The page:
SPRINGFIELD, Ill. (AP) – The Illinois Supreme Court said Friday it will not reconsider its decision to throw out a $10 billion verdict against tobacco manufacturer Philip Morris USA, drawing harsh criticism and promises of an appeal to the nation’s highest court.

The court issued an order Friday denying plaintiffs’ request to rehear the case.

The court ruled 4-2 in December that the verdict handed down by a Madison County court was invalid and ordered that lower court to dismiss the case. The court said Philip Morris did not improperly mislead customers about the health effects of its cigarettes.

A lawyer for the plaintiffs said they planned to ask the U.S. Supreme Court to hear the case. The state Supreme Court did not comment on why it refused to reconsider the case, but two justices strongly disagreed.

Justices Charles Freeman and Thomas Kilbride said the rest of the court overlooked or misunderstood significant questions raised by the plaintiffs in the class-action lawsuit, which involved 1.1 million people who had bought “light” cigarettes in Illinois.

They said the court seemed more concerned with ending the case than making the most informed decision.

“The court’s denial of the petition for rehearing does not speak well of the court,” Freeman wrote in a 14-page dissent. “It is disappointing, and will ultimately prove to be embarrassing. History will be the judge.”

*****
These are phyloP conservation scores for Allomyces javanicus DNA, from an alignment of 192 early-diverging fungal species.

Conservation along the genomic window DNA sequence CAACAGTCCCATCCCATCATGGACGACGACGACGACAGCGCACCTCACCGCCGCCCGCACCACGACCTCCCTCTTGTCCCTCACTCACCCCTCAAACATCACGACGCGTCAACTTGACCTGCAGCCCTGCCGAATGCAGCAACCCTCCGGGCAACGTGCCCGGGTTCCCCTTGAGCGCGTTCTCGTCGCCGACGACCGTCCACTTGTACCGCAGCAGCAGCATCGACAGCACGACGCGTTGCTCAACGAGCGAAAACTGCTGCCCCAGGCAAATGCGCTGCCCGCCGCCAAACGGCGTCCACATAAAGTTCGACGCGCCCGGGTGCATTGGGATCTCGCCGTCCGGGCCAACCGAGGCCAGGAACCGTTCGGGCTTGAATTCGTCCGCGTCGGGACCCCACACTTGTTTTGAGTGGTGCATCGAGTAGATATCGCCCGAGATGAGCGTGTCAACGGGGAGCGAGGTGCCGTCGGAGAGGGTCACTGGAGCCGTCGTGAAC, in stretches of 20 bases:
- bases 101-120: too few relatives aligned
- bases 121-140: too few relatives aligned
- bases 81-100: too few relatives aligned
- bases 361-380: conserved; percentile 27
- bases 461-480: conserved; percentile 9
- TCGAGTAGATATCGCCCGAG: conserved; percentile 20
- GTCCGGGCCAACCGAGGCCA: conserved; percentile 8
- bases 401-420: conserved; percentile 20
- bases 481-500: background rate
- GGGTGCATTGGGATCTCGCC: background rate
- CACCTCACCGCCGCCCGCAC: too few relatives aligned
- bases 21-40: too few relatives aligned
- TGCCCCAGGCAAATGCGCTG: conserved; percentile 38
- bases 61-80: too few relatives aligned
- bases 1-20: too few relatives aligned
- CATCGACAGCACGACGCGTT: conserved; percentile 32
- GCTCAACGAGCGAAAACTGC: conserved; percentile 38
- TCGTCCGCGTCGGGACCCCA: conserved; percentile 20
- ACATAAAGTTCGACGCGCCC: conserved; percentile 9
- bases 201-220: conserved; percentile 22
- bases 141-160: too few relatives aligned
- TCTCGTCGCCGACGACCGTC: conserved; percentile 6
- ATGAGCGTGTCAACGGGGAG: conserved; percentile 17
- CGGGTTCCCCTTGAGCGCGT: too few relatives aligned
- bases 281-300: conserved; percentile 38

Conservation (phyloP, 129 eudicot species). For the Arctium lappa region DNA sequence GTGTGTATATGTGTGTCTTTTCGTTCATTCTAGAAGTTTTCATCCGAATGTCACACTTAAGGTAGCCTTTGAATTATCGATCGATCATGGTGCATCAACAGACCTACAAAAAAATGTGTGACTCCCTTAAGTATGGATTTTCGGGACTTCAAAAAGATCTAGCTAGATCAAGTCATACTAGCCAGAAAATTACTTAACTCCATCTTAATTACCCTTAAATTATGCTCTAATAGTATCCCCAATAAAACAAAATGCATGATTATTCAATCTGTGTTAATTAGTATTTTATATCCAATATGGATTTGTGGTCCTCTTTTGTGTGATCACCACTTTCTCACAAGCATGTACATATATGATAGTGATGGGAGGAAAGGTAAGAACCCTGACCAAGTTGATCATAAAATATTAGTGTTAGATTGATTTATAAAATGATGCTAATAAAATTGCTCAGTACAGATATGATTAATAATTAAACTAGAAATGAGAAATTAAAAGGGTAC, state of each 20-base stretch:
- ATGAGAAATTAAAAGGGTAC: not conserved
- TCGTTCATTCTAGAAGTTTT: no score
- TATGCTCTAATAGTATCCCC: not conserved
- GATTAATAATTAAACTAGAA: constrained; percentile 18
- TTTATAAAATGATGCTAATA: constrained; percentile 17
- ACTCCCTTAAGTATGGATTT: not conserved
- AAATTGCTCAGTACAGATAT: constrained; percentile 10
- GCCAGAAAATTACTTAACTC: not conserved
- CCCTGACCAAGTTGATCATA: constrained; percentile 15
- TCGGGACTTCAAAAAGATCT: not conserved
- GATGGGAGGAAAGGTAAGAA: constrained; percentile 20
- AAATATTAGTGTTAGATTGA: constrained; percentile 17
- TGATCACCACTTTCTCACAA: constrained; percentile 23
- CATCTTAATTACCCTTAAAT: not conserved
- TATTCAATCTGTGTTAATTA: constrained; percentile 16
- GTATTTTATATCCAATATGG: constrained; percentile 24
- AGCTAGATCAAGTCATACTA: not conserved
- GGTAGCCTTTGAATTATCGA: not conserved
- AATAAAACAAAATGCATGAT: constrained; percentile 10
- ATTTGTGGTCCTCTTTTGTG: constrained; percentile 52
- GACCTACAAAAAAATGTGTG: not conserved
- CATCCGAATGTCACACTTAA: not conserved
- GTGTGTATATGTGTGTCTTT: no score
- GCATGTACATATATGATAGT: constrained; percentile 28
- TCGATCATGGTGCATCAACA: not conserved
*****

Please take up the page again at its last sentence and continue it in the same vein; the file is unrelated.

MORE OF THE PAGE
A spokeswoman for the tobacco company, a unit of New York-based Altria Group Inc., said the company was pleased with the ruling and had no further comment.

Stephen Tillery, a lawyer for the plaintiffs, said he was surprised the court didn’t ask federal authorities for more input.

In the December ruling, the court found that the Federal Trade Commission allowed companies to characterize their cigarettes as “light” and “low tar.” As a result, Philip Morris could not be held liable under state law even if the terms they used could be found false or misleading, Justice Rita Garman wrote.

But plaintiffs argued that the FTC had rescinded the order allowing that type of advertising. They urged the court to ask the FTC for more guidance, and Freeman and Kilbride agreed that should have been done.

“It’s beyond curious to us as to why the court with a matter of this magnitude would not refer the matter to the FTC,” Tillery said. “Who knows?”

Tillery said he plans to make similar arguments to the U.S. Supreme Court but doesn’t expect an answer until the fall.

One legal expert said Freeman’s dissent is unusual in specifically spelling out that the court should have asked for FTC involvement.

Ottawa-based attorney Michael Reagan also said widespread interest in the case and the support of two Illinois justices should aid the plaintiffs’ request.

“A dissent is always looked at carefully, and it’s far better to have one than not,” said Reagan, former president of the Illinois Appellate Lawyers Association. “This is not just a localized controversy.”

Altria shares rose 16 cents to close at $73.81 on the New York Stock Exchange. They have traded in a 52-week range of $63.60 to $78.68.

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